I haven't touched it in years. It gets a dusting every few months, but there isn't much dust so it doesn't matter. I haven't done a 'cleaning' (uses a magnet sealed inside to scrap algae off the glass) in years. It sits in my apartment that I try to keep about 70 but has been as low as 60 and over 80. They seem quite resilient.
It's a very neat desk accessory. At this point there is quite a bit of algae built up in mine so it looks dirty, and a few people have asked me why I don't clean it (doesn't help since the algae is still trapped in there) or just throw it away because it looks disgusting.
But with the two shrimp living in there, I can't throw it out. They're still happy.
Although I have to admit large-scale installation of these things in cubicles would be quite the fitting ststement for many companies...
It wouldn't surprise me much if you were right.
I don't plan to buy another though. It's been neat to watch, but after 6+ years (since I've had two spheres) I'm satisfied.
If they indeed life up to 20 years the Ecosphere can hardly be very well balanced if it keeps them going for only 2-3 years.
Now we have a problem where where to put it all. I make a huge bowl of pesto every week and force feed basil to all my coworkers whenever I get a chance but I just can't get rid of all of it. I can't even make a dent in the huge bush we have.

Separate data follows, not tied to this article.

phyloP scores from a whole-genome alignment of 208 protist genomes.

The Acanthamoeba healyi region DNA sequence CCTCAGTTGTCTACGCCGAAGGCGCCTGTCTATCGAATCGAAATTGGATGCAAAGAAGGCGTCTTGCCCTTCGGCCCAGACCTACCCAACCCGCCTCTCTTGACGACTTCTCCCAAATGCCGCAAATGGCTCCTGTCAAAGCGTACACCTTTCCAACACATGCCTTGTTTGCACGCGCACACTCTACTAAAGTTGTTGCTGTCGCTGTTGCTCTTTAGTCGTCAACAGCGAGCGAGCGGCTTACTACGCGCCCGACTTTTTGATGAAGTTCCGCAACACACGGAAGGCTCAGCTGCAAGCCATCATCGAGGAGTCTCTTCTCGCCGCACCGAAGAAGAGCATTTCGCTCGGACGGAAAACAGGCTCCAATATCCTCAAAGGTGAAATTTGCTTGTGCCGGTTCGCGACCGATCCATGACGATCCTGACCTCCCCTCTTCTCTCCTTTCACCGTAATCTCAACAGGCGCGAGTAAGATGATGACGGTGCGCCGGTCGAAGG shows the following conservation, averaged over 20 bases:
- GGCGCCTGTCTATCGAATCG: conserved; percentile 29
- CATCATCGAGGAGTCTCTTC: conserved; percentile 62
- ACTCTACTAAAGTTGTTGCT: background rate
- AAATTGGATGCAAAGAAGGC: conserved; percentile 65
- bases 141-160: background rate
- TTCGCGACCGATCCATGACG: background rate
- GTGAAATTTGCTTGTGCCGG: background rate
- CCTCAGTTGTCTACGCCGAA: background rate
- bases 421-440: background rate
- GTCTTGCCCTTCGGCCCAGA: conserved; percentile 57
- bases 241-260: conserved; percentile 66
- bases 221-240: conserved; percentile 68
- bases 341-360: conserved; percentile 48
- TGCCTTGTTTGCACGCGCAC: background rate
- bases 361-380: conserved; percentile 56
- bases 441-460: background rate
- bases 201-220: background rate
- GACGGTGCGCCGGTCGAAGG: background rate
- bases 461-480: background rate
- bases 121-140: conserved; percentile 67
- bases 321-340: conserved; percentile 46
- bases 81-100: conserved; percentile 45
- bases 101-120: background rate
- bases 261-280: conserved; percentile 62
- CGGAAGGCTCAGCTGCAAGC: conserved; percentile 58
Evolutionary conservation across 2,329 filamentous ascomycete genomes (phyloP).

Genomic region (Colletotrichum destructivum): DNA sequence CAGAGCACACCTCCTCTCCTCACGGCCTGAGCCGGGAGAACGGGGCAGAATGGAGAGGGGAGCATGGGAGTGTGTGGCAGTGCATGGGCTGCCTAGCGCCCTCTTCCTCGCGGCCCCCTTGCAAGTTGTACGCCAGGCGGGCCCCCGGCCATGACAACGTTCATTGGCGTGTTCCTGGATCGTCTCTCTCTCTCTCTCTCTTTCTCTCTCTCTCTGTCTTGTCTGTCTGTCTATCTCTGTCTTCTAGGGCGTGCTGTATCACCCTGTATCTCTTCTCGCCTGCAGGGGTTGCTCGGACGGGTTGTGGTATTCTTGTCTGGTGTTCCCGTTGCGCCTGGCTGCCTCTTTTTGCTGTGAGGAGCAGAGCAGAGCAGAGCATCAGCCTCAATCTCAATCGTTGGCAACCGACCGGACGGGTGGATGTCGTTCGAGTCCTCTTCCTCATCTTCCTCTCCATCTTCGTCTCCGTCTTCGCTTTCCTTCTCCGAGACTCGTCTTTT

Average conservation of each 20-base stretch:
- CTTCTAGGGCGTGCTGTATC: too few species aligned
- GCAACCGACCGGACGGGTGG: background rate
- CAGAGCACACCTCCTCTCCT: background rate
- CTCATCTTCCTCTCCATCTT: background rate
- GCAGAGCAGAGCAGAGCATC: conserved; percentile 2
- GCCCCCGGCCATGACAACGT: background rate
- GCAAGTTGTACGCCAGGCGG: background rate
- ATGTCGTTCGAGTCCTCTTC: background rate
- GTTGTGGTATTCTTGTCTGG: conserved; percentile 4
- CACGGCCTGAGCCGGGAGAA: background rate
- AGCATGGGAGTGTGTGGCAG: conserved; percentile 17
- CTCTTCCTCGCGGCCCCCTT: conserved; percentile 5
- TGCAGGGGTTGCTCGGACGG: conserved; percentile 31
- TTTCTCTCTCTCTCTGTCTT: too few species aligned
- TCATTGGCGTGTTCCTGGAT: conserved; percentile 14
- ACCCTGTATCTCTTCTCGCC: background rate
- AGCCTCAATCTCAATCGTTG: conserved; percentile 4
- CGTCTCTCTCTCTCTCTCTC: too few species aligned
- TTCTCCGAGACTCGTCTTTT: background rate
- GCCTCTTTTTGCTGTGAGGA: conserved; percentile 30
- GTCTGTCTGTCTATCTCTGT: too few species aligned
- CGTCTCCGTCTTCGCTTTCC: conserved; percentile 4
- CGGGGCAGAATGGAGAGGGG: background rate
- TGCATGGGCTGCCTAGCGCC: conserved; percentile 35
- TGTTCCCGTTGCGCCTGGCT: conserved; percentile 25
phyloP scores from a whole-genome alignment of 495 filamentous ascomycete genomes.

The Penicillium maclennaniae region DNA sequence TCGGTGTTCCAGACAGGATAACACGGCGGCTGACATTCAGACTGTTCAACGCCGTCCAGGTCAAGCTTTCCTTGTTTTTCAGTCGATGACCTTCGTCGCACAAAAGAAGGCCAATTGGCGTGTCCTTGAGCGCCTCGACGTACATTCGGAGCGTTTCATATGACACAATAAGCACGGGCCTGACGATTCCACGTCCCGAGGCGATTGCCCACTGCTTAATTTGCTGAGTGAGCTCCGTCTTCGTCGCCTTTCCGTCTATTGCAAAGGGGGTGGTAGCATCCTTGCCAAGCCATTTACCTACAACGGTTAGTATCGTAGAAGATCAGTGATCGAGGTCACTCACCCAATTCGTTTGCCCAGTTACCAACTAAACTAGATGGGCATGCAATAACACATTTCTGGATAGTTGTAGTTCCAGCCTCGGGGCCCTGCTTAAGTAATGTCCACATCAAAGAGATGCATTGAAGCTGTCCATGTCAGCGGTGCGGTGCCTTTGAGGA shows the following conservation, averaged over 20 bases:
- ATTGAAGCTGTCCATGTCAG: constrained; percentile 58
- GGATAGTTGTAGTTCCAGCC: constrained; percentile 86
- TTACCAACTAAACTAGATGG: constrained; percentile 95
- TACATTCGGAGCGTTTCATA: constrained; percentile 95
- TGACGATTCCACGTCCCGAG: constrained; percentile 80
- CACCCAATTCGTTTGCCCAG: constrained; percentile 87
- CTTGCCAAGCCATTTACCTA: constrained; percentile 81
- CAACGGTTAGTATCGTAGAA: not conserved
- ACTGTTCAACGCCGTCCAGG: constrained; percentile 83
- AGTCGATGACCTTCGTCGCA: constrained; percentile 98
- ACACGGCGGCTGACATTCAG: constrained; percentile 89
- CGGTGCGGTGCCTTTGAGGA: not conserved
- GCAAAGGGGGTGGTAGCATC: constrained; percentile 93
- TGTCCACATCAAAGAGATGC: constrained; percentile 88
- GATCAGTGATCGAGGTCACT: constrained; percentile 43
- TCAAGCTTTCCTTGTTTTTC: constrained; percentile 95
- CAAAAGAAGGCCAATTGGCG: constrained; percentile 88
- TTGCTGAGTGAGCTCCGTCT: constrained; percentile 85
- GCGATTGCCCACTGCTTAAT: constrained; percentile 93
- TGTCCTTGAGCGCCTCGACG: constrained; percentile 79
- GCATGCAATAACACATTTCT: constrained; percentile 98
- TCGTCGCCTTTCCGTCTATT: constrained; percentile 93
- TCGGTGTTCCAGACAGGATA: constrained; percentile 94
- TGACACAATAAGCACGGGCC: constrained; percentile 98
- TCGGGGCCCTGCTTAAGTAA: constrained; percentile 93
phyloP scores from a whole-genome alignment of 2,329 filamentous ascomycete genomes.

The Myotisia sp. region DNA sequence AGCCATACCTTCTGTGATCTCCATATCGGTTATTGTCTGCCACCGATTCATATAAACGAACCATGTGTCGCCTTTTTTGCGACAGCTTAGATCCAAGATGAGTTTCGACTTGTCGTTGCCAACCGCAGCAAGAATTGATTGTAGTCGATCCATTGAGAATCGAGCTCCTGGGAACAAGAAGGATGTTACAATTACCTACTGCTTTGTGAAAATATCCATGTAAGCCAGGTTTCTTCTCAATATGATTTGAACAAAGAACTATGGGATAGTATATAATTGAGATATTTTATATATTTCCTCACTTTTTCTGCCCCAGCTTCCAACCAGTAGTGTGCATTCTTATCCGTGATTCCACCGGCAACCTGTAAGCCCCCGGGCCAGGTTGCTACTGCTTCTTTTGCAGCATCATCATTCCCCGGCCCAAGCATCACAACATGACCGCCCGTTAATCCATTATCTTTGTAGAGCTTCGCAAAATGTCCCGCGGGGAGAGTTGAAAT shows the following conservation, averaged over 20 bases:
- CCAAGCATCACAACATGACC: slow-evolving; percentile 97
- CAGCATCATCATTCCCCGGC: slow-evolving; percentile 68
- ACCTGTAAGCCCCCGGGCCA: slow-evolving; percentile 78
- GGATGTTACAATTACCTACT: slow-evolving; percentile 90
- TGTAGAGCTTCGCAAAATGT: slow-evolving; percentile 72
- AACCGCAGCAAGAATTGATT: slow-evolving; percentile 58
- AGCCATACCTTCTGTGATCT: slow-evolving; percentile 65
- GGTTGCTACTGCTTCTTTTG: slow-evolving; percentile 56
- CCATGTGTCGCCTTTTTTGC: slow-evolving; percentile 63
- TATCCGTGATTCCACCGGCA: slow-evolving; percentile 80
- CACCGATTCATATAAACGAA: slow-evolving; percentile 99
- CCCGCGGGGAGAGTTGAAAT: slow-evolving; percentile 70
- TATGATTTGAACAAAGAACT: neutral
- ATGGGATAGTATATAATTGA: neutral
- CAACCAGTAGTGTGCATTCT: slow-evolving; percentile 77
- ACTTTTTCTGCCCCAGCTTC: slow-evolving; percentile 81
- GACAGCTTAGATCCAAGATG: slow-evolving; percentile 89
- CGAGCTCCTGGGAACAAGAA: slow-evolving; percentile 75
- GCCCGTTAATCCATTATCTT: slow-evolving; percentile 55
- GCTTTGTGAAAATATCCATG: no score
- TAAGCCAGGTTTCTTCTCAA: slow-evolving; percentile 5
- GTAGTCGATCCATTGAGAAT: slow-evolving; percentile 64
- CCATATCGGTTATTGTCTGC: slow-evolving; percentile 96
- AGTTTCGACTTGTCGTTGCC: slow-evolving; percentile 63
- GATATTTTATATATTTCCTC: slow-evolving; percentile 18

We also grew some salad with mixed success but it's not a reliable enough source to be worth the effort.
Anyway, it's rather enjoyable. I recommend getting a small hydro garden to anyone who has any space and a little natural light in their office. Hydros need less regular maintenance (but need a bigger maintenance every now and then).
If anyone has any (preferably edible) plants that are suited for a hydroculture, please do suggest.
I don't know what we'll do with the starters for more plants, as I think we probably have enough basil. But, "too much basil" might be a nice problem to have.
The varieties of basil we grow start out slow but grow really fast after a few weeks. The individual plants reach a height of several feet in a month or so.
We have started out by planting a few seeds and once those plants reach some height, we take cuttings to clone them and fill the entire garden. I've had an almost 100% success rate in cloning basil, much better than any other plant I've tried.
Do not trim the growth nodes (you won't eat them anyway), just pick as much leaves as you need from the lower parts of the plants.